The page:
It is high time we transformed this institution into a more agile and fit-for-purpose organisation that will serve the needs of the people of Kosova and its economy.
‘A man needs a heart transplant. Says the doctor: “I can give you the heart of a five-year-old boy.” “Too young,” says the man.
“How about that of a forty-year old investment banker?”
“They don’t have a heart,” he responds.
“A seventy-five-year-old central banker?”
“I’ll take it!” says the man.
“But why?” asks the doctor.
“It’s never been used!”
This is a joke that the former Governor of the European Central Bank, Mario Draghi, tells everybody he meets for the first time. It’s a good joke. Unfortunately, in some instances, it can be a reflection of a deeper and truer reality: that old adage of central bankers being in control of everything, providing assurances and guarantees for a world that is now in turmoil. It sounds so last decade and frankly so last century.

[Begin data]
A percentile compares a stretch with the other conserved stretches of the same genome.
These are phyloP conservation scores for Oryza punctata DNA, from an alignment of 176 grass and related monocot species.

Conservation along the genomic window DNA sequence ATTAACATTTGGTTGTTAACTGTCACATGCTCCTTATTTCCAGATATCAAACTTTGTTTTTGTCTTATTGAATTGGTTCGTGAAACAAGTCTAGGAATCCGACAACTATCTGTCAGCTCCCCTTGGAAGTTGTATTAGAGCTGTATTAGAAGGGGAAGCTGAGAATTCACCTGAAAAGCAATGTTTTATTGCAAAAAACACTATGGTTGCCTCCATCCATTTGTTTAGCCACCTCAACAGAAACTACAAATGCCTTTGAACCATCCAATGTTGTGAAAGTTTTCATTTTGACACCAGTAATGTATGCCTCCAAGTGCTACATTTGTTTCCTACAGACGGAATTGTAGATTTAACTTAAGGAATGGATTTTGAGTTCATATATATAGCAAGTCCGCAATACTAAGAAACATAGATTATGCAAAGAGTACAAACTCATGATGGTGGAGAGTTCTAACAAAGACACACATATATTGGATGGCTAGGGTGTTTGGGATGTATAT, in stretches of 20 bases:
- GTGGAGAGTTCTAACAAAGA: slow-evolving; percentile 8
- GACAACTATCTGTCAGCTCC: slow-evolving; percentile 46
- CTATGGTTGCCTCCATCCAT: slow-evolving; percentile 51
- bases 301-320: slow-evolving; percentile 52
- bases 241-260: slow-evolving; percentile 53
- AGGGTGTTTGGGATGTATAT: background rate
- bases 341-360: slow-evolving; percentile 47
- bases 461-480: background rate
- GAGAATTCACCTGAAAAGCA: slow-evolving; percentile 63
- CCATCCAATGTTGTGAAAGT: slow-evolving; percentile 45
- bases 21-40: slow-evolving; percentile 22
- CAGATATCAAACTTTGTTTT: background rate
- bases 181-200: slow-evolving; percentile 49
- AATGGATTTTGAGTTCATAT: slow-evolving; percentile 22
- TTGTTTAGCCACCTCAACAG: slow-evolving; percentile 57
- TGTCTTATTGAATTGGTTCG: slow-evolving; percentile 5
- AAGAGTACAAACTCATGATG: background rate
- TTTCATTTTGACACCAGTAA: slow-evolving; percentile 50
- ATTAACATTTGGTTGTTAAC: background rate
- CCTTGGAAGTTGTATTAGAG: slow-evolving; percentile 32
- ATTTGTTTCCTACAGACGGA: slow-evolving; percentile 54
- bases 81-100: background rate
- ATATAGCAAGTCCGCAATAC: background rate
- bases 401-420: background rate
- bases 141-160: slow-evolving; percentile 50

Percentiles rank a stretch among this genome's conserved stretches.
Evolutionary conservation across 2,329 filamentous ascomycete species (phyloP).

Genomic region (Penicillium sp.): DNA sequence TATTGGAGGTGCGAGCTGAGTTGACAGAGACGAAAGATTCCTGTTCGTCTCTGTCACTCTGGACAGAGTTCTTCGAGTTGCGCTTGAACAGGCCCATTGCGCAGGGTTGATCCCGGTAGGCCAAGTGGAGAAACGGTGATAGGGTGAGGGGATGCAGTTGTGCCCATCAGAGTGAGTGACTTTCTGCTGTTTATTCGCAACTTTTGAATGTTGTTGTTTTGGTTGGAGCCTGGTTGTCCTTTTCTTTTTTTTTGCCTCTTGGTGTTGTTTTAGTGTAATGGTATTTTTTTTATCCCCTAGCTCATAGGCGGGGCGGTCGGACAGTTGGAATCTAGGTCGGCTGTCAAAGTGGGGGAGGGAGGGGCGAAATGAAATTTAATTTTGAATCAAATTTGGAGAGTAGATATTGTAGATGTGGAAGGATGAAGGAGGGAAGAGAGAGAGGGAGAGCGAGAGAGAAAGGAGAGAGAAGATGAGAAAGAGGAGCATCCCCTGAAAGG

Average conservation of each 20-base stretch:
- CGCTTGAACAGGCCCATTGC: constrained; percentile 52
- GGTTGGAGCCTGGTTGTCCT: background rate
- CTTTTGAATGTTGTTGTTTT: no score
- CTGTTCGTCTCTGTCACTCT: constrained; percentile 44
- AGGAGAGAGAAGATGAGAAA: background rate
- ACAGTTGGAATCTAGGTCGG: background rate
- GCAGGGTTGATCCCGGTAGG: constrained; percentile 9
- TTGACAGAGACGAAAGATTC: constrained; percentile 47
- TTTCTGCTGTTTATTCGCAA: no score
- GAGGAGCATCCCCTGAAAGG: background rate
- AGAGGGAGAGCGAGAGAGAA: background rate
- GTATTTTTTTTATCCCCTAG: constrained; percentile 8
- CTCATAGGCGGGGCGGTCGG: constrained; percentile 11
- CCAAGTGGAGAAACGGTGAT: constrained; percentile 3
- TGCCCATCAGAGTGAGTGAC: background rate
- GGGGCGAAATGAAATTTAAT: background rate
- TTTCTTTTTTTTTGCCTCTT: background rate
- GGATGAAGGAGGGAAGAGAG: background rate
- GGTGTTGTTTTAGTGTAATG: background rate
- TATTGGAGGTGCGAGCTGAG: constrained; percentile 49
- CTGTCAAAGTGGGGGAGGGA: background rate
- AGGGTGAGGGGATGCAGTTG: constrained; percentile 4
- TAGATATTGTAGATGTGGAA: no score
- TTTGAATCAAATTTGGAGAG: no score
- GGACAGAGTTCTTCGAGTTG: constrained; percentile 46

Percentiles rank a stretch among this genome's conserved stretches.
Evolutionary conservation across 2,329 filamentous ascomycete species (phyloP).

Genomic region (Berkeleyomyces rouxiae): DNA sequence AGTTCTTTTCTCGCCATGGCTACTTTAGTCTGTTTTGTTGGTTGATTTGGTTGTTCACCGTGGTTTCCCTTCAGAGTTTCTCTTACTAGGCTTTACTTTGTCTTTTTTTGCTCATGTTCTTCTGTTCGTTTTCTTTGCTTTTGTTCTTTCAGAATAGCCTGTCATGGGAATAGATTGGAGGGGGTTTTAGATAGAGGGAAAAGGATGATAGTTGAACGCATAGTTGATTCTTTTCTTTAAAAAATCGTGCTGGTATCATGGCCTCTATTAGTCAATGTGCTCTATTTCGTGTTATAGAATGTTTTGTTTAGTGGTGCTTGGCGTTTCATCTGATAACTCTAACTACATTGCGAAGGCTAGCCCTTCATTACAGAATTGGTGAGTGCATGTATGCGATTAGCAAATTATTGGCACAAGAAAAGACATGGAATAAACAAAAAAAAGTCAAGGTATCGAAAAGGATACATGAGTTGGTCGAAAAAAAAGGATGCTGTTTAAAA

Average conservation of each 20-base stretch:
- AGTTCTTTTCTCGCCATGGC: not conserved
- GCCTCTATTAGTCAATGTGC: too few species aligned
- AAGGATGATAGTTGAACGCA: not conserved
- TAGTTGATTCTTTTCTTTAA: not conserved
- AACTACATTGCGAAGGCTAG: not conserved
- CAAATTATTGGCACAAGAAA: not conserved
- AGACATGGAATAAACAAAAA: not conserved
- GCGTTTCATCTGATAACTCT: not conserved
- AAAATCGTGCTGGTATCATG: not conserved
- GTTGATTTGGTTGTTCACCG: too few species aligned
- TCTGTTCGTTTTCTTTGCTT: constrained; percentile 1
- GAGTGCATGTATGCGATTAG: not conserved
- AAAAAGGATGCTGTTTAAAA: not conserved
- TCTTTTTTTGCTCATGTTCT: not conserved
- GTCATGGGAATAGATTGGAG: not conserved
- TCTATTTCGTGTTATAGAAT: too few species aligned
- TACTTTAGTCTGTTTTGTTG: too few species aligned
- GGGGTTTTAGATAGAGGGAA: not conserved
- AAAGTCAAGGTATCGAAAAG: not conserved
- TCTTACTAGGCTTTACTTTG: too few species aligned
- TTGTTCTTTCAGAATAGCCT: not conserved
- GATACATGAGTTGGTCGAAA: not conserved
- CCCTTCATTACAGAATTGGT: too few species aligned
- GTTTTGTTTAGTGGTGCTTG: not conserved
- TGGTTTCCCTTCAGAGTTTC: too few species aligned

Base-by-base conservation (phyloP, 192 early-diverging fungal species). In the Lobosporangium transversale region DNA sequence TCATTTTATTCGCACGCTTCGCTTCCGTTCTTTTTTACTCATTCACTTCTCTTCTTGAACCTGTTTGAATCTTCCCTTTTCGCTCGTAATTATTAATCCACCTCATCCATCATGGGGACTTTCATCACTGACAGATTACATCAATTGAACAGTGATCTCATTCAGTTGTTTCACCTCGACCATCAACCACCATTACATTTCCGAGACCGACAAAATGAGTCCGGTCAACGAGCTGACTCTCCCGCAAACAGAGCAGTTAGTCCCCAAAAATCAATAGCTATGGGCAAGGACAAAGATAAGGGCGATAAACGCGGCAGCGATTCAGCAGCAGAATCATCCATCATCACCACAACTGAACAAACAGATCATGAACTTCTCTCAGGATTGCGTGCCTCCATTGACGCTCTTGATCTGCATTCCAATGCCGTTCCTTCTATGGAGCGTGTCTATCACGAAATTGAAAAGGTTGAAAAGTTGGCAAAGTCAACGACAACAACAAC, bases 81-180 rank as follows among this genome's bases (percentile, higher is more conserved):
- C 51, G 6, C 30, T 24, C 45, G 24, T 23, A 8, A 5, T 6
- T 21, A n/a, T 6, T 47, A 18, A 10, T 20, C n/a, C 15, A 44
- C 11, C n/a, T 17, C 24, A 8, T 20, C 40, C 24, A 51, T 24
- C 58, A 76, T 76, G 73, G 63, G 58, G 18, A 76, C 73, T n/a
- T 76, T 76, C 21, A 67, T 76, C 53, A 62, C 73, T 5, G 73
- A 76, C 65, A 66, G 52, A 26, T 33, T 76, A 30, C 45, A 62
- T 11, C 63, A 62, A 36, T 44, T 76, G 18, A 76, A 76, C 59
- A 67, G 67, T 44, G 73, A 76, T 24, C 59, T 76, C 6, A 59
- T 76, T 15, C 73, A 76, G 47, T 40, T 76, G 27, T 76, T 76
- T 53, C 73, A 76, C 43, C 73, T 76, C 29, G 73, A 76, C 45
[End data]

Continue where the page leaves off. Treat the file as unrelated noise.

Here’s a paradox – the facts are that we have never had it so good. This might sound absurd, given the current situation, but the reality is that, considering the high levels of inflation we are experiencing, it’s a miracle that markets are still stable and liquid. Added to that the challenge ahead of us on the cost of living – making sense of the conundrums we face is truly a difficult task for any central banker, wherever their geography and whatever their powers.
But, as in everything else in life, some central banks are luckier than others. I have, for some time, called on Kosova authorities to do something about the “lucky” Central Bank of Kosova, CBK.
I say lucky, because I think this institution has had it easy and hasn’t been challenged enough for too long. Lucky also because, with the current infrastructure we have, they know and we the public know that there is so much we can do to change, reform and restructure this monolithic institution for the better.
As it stands, CBK is not fit for purpose. There are far too many layers of accrued responsibilities, but no accountability framework. CBK lacks innovation and agility. There is no digestible structure that delivers for the economy of Kosova and no tangible or effective framework for monitoring the overall banking ecosystem. It is a sleeping giant that needs a good poke. Over time, if we do nothing, it will turn into a lazy institution that attracts nepotism, political influence, inefficiencies and will become a stumbling block to the reforms of our economic system which are urgent and very much needed.